To Breastfeed or Not, That is The Question
Los Angeles, CA
Mother of 2, Connector, Champion of Women, Girl Boss
I always thought I was going to be that mom whose baby latched perfectly from day one. Before my first baby was born, I took all the classes, read all the books, got all the Baby Center email updates and was as prepared as possible to be the best breastfeeding mommy out there. Up until this point, whatever I wanted in my life, I would get -- with the right mix of preparation, confidence and drive. Well as the saying goes, man plans and god laughs.
The day my little Griffin was born, I immediately put him on my breast just like I was taught. I adjusted him over and over but nothing was happening. Suddenly I felt a flood of feelings I was not expecting to feel on the day I met my baby: rejection; failure; and stress to name a few. What was I doing wrong? Since I had a c-section, I was in the hospital for 4 days, and most of the time I was sitting there stressed about why my baby wasn't eating. "What’s wrong with me," I would think. The nurses and lactation specialist came in one by one -- all with a different method or opinion on the matter. We realized my baby wasn’t interested because he wasn’t getting any milk (or very little). How could this be? I am a size DDD and always assumed those suckers were literally made to be sucked!?!
Finally, a nurse came in and told me we had to give him a bottle as a supplement. In all the books I had read that was a big NO NO! As a first time mom it was hard to navigate this unknown territory, while on pain medication, overwhelmed by my changing hormones and with everyone giving me a different opinion on the matter. I agreed to start supplementing with a bottle because god forbid I starve my perfect newborn baby. Next the breast pump got wheeled into my room, and before I knew it, I was hooked up to the machine while my baby was peacefully eating a bottle next to me.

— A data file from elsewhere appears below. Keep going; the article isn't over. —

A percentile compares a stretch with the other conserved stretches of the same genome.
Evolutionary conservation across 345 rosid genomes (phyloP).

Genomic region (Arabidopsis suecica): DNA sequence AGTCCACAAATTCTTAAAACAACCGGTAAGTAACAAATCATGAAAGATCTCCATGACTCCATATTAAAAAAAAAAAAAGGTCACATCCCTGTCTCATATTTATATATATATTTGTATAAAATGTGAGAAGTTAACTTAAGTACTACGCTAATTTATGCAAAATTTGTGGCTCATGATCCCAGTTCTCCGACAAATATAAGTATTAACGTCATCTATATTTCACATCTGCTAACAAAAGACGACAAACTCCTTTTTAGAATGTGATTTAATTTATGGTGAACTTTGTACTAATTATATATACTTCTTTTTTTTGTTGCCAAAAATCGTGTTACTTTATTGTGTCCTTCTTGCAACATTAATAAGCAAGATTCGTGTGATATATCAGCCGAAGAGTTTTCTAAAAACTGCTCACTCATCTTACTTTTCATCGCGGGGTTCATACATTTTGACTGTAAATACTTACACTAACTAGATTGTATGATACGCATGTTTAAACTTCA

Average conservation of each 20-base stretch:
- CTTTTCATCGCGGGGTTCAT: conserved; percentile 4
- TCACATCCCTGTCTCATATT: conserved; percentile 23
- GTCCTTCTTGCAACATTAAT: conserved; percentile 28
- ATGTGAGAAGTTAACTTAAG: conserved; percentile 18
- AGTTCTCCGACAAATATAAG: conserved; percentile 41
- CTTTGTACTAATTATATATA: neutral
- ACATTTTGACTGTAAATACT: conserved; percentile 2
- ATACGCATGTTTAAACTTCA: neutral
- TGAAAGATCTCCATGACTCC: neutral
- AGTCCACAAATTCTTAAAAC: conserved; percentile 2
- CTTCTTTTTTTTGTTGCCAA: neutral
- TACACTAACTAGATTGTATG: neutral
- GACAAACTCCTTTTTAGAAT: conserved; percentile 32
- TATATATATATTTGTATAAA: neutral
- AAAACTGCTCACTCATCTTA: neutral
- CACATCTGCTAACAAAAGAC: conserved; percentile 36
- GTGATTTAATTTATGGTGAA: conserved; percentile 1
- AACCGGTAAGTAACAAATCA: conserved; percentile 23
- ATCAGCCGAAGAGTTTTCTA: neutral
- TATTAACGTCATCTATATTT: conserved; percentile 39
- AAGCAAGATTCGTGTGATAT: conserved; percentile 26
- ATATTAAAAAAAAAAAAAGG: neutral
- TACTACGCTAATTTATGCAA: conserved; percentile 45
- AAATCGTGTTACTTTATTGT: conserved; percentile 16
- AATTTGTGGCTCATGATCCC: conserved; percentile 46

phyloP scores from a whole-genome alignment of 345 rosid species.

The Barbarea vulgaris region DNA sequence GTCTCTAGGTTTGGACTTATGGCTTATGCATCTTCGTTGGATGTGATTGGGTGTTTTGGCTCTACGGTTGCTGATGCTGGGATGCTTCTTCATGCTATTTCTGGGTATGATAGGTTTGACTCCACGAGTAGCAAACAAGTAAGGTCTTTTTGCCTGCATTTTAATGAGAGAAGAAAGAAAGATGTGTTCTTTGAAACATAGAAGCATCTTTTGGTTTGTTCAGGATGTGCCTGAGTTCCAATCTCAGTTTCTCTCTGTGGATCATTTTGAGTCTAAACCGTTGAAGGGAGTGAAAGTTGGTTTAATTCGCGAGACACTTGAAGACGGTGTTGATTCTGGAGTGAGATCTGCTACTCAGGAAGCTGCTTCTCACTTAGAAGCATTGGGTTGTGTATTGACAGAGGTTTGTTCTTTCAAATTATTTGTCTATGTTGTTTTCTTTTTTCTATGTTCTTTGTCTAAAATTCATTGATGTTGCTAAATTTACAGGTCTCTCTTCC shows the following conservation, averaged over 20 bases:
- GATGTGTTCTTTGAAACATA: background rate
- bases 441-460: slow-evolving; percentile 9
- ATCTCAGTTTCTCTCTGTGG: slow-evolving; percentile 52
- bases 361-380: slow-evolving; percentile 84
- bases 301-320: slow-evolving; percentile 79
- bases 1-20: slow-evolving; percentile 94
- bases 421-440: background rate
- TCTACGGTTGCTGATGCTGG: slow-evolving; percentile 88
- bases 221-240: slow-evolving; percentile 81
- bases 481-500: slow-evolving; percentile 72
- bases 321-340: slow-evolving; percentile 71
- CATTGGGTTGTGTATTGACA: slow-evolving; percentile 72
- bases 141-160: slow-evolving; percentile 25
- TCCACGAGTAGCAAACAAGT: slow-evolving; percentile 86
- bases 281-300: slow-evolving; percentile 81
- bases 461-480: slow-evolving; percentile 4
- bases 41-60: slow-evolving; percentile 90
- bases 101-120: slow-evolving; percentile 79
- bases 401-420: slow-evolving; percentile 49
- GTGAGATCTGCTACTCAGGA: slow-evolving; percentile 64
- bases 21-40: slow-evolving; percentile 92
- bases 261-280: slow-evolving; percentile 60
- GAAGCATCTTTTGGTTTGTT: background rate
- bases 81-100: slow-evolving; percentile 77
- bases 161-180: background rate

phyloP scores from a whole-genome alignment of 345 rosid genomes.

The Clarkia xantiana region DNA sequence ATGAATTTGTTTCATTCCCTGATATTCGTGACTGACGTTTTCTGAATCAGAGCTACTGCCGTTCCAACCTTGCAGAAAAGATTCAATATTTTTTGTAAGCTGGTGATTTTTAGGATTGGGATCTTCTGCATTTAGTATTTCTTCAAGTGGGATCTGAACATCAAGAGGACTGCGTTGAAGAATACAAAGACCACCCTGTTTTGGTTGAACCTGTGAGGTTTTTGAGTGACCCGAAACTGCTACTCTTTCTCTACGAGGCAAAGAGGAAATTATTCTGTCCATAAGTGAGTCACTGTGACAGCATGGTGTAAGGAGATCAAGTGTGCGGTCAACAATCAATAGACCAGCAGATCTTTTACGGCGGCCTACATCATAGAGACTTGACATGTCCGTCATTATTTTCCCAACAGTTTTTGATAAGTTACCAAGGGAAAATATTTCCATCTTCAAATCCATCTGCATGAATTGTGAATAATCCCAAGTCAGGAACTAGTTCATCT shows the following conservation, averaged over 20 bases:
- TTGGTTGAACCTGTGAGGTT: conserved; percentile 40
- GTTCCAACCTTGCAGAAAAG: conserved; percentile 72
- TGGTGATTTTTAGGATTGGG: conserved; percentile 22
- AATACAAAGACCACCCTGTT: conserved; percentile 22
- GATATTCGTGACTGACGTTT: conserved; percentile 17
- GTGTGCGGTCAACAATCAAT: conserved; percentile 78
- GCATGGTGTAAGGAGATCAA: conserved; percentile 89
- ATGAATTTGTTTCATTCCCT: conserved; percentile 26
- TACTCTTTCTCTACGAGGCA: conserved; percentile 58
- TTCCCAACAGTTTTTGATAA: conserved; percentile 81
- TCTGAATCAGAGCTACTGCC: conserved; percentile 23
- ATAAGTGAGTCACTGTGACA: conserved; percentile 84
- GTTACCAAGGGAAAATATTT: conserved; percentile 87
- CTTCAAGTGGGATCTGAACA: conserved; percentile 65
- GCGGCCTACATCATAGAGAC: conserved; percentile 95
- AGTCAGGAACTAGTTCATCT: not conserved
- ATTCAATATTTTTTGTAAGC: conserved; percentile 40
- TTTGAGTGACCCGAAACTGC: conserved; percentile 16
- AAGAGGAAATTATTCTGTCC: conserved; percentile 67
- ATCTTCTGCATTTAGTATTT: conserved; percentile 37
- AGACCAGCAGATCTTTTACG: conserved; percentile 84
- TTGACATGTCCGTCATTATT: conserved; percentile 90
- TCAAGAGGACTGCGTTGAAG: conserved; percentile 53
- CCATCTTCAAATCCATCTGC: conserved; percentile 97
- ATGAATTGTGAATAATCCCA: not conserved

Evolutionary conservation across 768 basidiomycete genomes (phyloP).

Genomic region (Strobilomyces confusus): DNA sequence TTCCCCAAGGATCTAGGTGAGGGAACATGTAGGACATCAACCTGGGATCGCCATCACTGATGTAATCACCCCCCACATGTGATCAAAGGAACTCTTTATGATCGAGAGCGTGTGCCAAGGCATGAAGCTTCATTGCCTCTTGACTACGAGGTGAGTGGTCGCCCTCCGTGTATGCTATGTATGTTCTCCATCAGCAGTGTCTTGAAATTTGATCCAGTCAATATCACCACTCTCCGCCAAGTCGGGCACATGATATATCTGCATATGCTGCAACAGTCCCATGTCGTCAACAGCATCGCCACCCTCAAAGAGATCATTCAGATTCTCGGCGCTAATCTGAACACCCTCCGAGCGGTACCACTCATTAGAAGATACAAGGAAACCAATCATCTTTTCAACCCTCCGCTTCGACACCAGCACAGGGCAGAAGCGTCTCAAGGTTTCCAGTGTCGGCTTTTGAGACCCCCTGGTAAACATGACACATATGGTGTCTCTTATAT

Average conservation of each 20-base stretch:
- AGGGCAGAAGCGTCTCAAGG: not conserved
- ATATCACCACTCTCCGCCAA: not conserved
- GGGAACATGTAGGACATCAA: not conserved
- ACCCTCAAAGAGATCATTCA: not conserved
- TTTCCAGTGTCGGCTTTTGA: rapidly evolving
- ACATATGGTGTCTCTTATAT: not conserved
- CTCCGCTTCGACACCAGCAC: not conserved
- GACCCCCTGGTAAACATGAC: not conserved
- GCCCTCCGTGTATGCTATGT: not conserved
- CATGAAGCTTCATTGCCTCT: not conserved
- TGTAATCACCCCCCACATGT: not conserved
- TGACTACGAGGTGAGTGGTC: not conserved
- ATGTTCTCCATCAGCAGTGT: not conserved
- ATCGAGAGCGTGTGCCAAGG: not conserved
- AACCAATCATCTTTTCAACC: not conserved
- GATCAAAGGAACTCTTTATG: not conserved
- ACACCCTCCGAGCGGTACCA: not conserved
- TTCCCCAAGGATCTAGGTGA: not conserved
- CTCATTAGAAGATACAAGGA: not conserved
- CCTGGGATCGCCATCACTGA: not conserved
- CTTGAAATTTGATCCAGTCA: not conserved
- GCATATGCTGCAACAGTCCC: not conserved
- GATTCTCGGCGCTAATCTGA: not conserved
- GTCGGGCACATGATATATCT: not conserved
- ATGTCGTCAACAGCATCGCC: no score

After leaving the hospital (with the breast pump and cases of Enfamil) I felt confused and defeated. Over the next 3 weeks I tried and tried to produce milk. I drank the teas and listened to my baby nurses’ advice. I even called a lactation specialist, but nothing was making a difference. I would try to nurse for about 30 minutes on each side and also was pumping every few hours. It got to the point where I was so overwhelmed, stressed and emotional I couldn’t see straight. I wasn’t enjoying anything about it. The thought of having to “try to feed” would make me feel blue and it was starting to take away from that bonding time with my baby.
My mother in law who didn’t breast feed kept telling me to stop, but I am not a quitter. The thought of stopping stressed me out even more. How could I give up on this? Isn’t this what women are meant to do? After a few more days of feeling like a total failure and crying that I was going to let down my husband, all of my friends, anyone who passed me on the street, my newborn and mostly myself, I made the decision to stop. With frozen cabbage stuffed in my bra one night, I decided this was it, I’m officially done.
The next morning, despite the swollen achy boobs, I have never felt better. I was like a new person. I was lighter. I think I had already mourned the idea of not breast feeding for those few weeks when it wasn’t working that once I actually stopped, it was a whole new world. I was happy. I felt more connected to my baby. I realized the expectation that everyone around me would judge me or care or be disappointed was gone. Nobody even thought twice about it. It was no longer the main topic in my head. Once that pressure was off of me, I immediately felt back to my old self. Not one person gave me a dirty look, my husband started feeding the baby and letting me sleep, and all of a sudden I knew in my heart it was the right decision for ME. It was my first lesson in “happy mommy equals happy baby.” Nothing rang more true to me in that moment.
When it came time for my second baby, I knew right away that this is not something that works for me and I am OK with that. I know my body, I know myself and I am confident enough this time around to say “No, I will not be breastfeeding, it doesn’t work for me and I am OK with that -- and so is my baby”. My second baby is now 9 months old, and her belly is filled with Enfamil. She is perfect just the way she is, and so am I.